Data Processing Agreements: are they really needed under the GDPR?

By: Ben Swagerman


You may have had a customer approach your organization to enter into a data processing agreement and wonder if it is mandatory to do businesses within the scope of the GDPR or if a simple clause that states “The Service Provider agrees to comply with applicable data protection and privacy laws” is sufficient to comply with the General Data Protection Regulation (EU 2016/679) (“GDPR”). The GDPR requires that a data controller who engages a data processor must enter into a written contract or legal act along the lines set out in Article 28.3 of the GDPR.

The data processing agreement as it is commonly called is a key contractual document that sets out the responsibilities and liabilities of both controller and processor. If a processor uses another organization (ie a sub-processor or “other” processor) to assist in its data processing of personal data on behalf of a data controller, it needs to have a written contract in place with that sub-processor.

WHAT SHOULD BE INCLUDED IN A DATA PROCESSING AGREEMENT?

In order for an organization to meet the requirements of the GDPR, as a data controller who engages the services of a data processor to process personal data on its behalf, it must enter into a data processing agreement (a written contract or other legal act) which is legally binding on the data processor. Article 28.3 of the GDPR sets out what needs to be included in that written contract:

  1. the processor must only act on the controller’s documented instructions unless required by law to act without such instructions;
  2. the processor must ensure that its personnel processing the data are subject to a duty of confidence;
  3. the processor must take appropriate measures to ensure the security of processing;
  4. the processor must only engage sub-processors with the controller’s prior authorization and under a written contract (some controllers provides a general authorization to the processor in the data processing agreement);
  5. the processor must take appropriate measures to assist the controller to respond to requests from individuals to exercise their rights.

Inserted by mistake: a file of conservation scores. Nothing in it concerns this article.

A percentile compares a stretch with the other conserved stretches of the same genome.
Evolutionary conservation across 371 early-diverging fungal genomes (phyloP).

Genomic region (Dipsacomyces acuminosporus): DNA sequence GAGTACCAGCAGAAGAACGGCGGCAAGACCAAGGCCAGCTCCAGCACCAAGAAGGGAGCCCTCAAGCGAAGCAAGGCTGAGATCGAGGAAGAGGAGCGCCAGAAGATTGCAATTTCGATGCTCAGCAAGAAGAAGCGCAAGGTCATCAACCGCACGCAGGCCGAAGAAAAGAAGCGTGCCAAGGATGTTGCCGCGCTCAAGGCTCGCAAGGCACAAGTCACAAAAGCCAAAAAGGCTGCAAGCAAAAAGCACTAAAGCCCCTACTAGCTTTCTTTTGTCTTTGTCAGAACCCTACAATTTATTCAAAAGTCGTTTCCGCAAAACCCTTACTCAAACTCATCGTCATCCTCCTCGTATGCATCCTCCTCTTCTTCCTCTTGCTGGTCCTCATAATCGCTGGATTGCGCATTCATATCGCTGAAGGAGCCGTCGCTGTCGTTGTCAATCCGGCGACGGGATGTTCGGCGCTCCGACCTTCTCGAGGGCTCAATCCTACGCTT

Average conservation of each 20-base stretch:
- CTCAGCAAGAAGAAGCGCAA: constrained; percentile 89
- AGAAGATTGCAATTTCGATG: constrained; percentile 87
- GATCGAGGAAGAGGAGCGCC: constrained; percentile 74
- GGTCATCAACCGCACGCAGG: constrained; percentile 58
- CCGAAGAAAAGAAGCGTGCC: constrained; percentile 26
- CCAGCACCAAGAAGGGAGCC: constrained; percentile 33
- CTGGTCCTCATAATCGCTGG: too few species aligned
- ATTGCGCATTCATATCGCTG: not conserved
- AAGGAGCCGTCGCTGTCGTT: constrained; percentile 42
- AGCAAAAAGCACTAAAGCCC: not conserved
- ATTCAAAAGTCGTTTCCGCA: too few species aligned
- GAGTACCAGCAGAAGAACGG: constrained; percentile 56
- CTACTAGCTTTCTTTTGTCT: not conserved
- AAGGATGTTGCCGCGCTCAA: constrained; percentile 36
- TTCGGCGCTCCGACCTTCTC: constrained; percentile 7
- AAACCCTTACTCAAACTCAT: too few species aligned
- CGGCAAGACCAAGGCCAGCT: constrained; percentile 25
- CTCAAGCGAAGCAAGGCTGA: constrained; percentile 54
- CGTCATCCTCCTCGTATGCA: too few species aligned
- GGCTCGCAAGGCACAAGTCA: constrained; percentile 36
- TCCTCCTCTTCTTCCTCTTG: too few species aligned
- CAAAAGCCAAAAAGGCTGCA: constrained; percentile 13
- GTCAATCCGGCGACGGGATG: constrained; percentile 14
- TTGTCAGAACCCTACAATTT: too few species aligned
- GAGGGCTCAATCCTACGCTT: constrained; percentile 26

6. taking into account the nature of processing and the information available, the processor must assist the controller in meeting its GDPR obligations in relation to the security of processing, the notification of personal data breaches and data protection impact assessments;
  7. the processor must delete or return all personal data to the controller (at the controller’s choice) at the end of the services contract or data processing agreement, and the processor must also delete existing personal data unless the law requires its storage; and
  8. the processor must submit to audits and inspections.
  9. the processor must also give the controller whatever information it needs to ensure that both controller and processor are meeting their obligations under Article 28 of the GDPR.

The below details are also required in a data processing agreement and is usually set out in an Appendix for ease of reference:

  1. the subject matter of the processing (does processing include for example erasure, recording, matching conservation of personal data which are required for the service provider to perform the services under the services contract with the controller);
  2. the duration of the processing (usually this is linked to the duration of the services contract with the supplier, but it may be for a shorter period of time);
  3. the nature and purpose of the processing (will personal data be processed for a specific purpose and will it be processed via a system or manually?);
  4. the type of personal data involved (does it include special categories of data or confidential information of the controller?); and
  5. the categories of the data subject (does the personal data belong to an employee or customer of the controller?)

IS THERE A SPECIFIC FORMAT FOR A DATA PROCESSING AGREEMENT?